CU Reporter March/April 2010

Updates from Citizens United to Protect the Maurice River and Its Tributaries, Inc.

March 10, 2010 – 6:30 p.m.
(Our normal schedule is the second Wednesday of odd-numbered months) NEW LOCATION: George Luciano Center, Cumberland County College
Karl Anderson: Mammals & Skulls of NJ

MEETING DATES for 2010 – Note that the new location for this year’s meetings is the George Luciano Center, Cumberland County College; please mark your calendars!

March 10, 2010
May 12, 2010
July 9, 2010
September 8, 2010
November 10, 2010

SkullsMammals & Skulls of NJ Anderson served as director of the New Jersey Audubon Society’s Rancocas Nature Center 1977-2002. Presently he continues as an Associate Naturalist. He leads Pinelands botanical and ecological field trips, in addition to presenting slide programs on a variety of topics.

New Jersey has at least 49 species of terrestrial mammals, including man. Many of our mammals are understudied. Few mammalogists elect to pursue their calling in New Jersey! Most of our mammals are small, many are nocturnal, almost all of them smartly shy from people, and thus even some fairly common species are rarely seen in the wild. But they do leave signs of their presence, including skeletal materials, which can be picked up in the woods and fields or found in owl pellets. Karl’s presentation will introduce some of these local mammals, match them with photographs of their skulls, and help you to identify using skeletal remains. Karl often provides real skulls for examination. And if you have any unidentified skulls bring them along and we’ll ask him to have a go at them (not Auntie Erma, please).

CU Updates

News from the Front, or is that News of the Front? (weather front, that is) Raptor Discovery Days and The Eagle Festival took up a great deal of our energies over the past few months. Due to the February 6 Blizzard – you know, the BIG ONE – the Eagle Festival was cancelled. It is, however, appropriate to thank the many people who worked so hard to give us the best festival ever that never happened. THANK YOU. We had hoards of meetings, prepared lots of presentations, planned and plotted, and then in one shower of power, or is that powder, it wasn’t meant to be. Nevertheless, lots of things did take place leading up to the Festival and since: namely Raptor Discovery Days and the now famous Chili Bowl.

Raptor Discovery DaysRaptor Discovery Days were a huge hit this year. All three days went off without a weather hitch. There were 6” of snow on the ground for the event (the only time we haven’t had 6” of snow is when we had 26” of snow) but all came beforehand. It was absolutely gorgeous weather and scenery: blue skies, nice temperatures – perfect. CU had over 15 volunteers who led students and their chaperones on nature walks. New Jersey Audubon led indoor activities along with Woodford Cedar Run Wildlife Refuge, Watershed Ambassadors, Bayshore Discovery, and other conservation staffs. Over 700 folks trekked though the woods with our leaders. Renee Brecht is to be saluted for coordinating these hikes on the Natural Lands Trust Preserves (NLT). NLT staffers Steve Eisenhauer and Brian Johnson were super hosts. Each of the leaders attends a day of training on the trails and many of them are career professional teachers and administrators. Our leaders were: Ed Pio, Jim Simpson, Mark Abba-Monte, Bob Moore, David Lord, Andrew Hughes, Jane Morton Galetto, Jody Carrara of Assoc. of NJ Environmental Commissions, Steve, Brian, Tony Klock, Sandra Keller, Sue Leopold, Bill Sheridan, Tom McKee, David McCann, Karen Johnson, Warren Cairo, Bill Opperman, and Mary Jane and Chuck Slugg. We saw signs of, or observed: bald eagles nesting, a golden eagle, yellow-rumped warblers galore, rabbits, fox, coyotes, owl pellets, otter, hawks, and many more plants and animals. Everyone was most enthusiastic. I will share a passage from one of the thank you notes we received from a Bridgeton teacher:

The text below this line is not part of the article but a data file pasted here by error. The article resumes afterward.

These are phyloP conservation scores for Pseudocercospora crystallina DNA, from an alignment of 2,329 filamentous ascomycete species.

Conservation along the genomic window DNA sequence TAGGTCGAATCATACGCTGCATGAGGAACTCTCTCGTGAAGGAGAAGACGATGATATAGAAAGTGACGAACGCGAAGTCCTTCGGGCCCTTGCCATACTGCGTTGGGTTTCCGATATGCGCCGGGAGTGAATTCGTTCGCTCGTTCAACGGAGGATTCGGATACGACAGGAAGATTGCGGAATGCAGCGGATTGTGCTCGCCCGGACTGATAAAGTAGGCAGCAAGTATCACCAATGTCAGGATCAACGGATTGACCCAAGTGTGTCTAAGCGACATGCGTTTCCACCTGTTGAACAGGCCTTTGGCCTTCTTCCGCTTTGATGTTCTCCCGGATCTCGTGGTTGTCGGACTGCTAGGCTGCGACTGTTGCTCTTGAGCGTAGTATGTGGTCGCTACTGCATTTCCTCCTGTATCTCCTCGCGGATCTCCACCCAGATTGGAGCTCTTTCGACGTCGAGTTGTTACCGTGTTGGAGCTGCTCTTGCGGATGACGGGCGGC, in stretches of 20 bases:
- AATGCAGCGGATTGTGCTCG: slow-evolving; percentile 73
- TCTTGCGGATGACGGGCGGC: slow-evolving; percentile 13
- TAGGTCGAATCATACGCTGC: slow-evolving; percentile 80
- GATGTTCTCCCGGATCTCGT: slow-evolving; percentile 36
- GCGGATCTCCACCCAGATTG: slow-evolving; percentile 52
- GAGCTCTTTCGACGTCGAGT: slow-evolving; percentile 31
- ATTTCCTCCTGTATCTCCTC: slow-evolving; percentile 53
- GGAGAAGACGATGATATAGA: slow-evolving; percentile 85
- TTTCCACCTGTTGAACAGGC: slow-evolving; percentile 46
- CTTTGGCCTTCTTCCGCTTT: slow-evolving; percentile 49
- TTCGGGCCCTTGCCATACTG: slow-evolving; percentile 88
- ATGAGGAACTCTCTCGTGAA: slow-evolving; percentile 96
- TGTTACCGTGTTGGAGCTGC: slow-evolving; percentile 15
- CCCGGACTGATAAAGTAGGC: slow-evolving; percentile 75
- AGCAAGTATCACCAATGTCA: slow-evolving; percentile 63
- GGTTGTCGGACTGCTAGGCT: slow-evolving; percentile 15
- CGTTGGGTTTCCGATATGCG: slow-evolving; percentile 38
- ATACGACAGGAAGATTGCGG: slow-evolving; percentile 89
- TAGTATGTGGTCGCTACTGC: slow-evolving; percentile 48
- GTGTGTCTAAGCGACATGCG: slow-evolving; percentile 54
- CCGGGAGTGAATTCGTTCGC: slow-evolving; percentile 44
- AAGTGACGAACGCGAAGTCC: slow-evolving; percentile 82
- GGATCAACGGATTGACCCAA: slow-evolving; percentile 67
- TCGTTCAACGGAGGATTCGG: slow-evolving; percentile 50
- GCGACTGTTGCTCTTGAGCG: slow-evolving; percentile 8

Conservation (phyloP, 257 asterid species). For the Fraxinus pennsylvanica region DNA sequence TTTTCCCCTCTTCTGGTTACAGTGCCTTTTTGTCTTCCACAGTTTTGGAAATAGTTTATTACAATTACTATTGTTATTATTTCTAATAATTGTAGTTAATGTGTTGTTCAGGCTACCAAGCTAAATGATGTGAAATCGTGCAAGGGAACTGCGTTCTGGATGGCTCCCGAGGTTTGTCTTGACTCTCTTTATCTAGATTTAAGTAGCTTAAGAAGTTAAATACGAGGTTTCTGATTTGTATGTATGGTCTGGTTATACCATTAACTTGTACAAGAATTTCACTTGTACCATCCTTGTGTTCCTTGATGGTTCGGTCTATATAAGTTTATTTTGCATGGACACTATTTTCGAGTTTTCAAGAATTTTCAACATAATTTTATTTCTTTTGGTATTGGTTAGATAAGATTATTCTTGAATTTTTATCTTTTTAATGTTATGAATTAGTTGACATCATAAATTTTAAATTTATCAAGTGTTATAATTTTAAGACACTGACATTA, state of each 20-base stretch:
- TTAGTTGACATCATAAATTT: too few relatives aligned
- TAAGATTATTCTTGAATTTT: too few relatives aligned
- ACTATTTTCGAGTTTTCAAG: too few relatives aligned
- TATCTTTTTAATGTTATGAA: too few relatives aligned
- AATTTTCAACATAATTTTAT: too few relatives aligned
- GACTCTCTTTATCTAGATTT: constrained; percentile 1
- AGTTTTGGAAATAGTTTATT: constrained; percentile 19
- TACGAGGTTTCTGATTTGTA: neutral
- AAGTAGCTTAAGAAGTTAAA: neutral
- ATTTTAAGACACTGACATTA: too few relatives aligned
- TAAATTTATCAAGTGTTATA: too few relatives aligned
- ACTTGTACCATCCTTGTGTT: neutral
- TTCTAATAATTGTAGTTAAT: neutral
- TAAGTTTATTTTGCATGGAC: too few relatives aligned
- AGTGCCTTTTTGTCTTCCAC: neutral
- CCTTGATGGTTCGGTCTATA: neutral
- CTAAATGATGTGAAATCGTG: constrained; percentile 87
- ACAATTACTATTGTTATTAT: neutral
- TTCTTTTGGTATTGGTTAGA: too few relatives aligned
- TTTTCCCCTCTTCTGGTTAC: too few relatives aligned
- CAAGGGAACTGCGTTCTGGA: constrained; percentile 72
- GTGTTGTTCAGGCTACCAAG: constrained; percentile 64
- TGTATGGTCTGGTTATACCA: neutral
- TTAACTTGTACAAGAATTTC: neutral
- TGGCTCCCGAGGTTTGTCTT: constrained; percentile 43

“One of my students… is a bilingual student. He has a terrible time struggling with mastering English in reading and writing because only Spanish is spoken in his home. His struggle and anxiety is present in everything that we do.

The two weeks before the trip we have been doing research on the raptors and the students were each assigned a raptor. They did internet research and they drew their raptor. He has been so excited. Instead of the stress that I normally see on his face he has been relaxed and excited. On the day of the trip … he ran up to me after he got to look through the scopes. He said to me, ‘Mrs., that was the most beautiful thing that I ever saw (he saw a golden eagle!) Thank you so much for bringing me on this field trip. This is the best field trip that I have ever been on.’ It was all I could do hold back the tears. Many of my students that day told me that this was the best field trip that they have been on.

Thank you for all that you do.”

We often receive thank you notes that relay the enthusiasm the students, teachers and parents have for the event. Each has its own twist, and each one generates an impact that encourages our ranks to continue to pursue our mission of creating a greater awareness about the wonders of nature.